Daniel Hannan is one of the most persuasive advocates of repealing the Human Rights Act. In this week’s Spectator he was at his most eloquent and self-confident best, urging Michael Gove to see off the “powerful, wealthy & articulate” lawyers that prefer the rule of Strasbourg to that of the English common law, and warning of the “vicious” response to be expected from lawyers who, he asserts, might say – and even believe – that they are “defending the independence of the judiciary,” but are in fact motivated by the need to pay their mortgages and school fees, which are currently funded by a “multi-million pound industry … around human rights law.”
Daniel Hannan MEP: always eloquent
That last bit about money is rather a cheap shot. The notion that the Human Rights Act has spawned a “multi-million pound industry” is pretty far fetched. Very few cases are brought because of the Human Rights Act, and in the field of criminal law, where I practise, virtually none at all. Although the Act occasionally crops up during a criminal trial, its abolition would make no difference whatsoever to the volume of my work, or to my income and nor would it make any difference to that of the vast majority of my colleagues, very few of whom, incidentally, could begin to afford school fees out of their earnings at the bar, which have shrunk steadily since the Human Rights Act was passed. Continue reading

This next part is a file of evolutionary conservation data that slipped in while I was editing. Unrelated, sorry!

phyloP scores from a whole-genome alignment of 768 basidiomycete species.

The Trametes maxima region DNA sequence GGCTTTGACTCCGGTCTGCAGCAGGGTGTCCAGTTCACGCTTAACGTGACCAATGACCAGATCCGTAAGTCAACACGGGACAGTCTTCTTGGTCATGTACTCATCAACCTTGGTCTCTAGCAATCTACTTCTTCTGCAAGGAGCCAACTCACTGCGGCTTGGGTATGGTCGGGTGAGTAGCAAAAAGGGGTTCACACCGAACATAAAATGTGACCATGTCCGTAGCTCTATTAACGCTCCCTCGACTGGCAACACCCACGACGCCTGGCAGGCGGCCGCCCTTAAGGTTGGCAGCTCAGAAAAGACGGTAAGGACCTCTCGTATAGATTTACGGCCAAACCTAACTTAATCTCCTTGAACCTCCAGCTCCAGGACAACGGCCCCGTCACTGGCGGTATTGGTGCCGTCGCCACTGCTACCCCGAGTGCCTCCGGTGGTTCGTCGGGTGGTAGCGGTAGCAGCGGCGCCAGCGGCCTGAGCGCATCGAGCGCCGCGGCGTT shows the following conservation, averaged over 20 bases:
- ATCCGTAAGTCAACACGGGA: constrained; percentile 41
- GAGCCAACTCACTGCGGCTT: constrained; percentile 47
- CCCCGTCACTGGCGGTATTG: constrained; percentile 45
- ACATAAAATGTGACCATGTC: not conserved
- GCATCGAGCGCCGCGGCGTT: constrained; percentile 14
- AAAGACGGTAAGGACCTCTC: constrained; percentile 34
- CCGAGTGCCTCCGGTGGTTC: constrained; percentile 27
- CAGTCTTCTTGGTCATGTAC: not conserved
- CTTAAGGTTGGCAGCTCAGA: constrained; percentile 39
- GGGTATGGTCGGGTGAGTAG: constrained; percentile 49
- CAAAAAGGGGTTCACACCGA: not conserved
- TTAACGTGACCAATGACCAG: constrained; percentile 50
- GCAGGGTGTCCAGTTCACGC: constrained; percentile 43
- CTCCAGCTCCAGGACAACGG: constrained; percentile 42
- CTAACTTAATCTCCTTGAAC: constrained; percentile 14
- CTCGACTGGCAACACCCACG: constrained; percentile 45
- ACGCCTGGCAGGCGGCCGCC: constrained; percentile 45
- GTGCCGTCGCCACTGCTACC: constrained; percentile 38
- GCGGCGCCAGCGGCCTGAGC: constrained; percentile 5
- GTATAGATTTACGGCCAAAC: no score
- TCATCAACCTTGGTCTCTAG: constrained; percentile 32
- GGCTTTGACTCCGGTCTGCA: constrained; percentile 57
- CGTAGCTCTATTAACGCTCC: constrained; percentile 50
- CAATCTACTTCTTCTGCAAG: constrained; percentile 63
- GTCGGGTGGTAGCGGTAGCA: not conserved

The new Justice Secretary, Michael Gove, is probably the cleverest man in Mr Cameron’s new Cabinet.
That is just as well because he faces formidable problems: prisons groaning at the seams with frequently suicidal inmates, civil and criminal legal aid in a state of near collapse, criminal barristers threatening to strike, and many demoralised police officers wishing that they were allowed to do so.
Intractable though these problems may be, they are insignificant compared to those that face Mr Gove should he try to implement one of the few concrete promises included within the Conservative Manifesto: repealing the Human Rights Act. Continue reading
Ed Miliband announced today that he has commissioned a giant 8′ 6” limestone slab bearing Labour’s “six election pledges” that is to be installed in the Downing Street Rose Garden if he becomes prime minister. He has promised, or perhaps one should say “pledged,” that the stone will be visible from offices inside Number 10 to remind him to keep his electoral promises.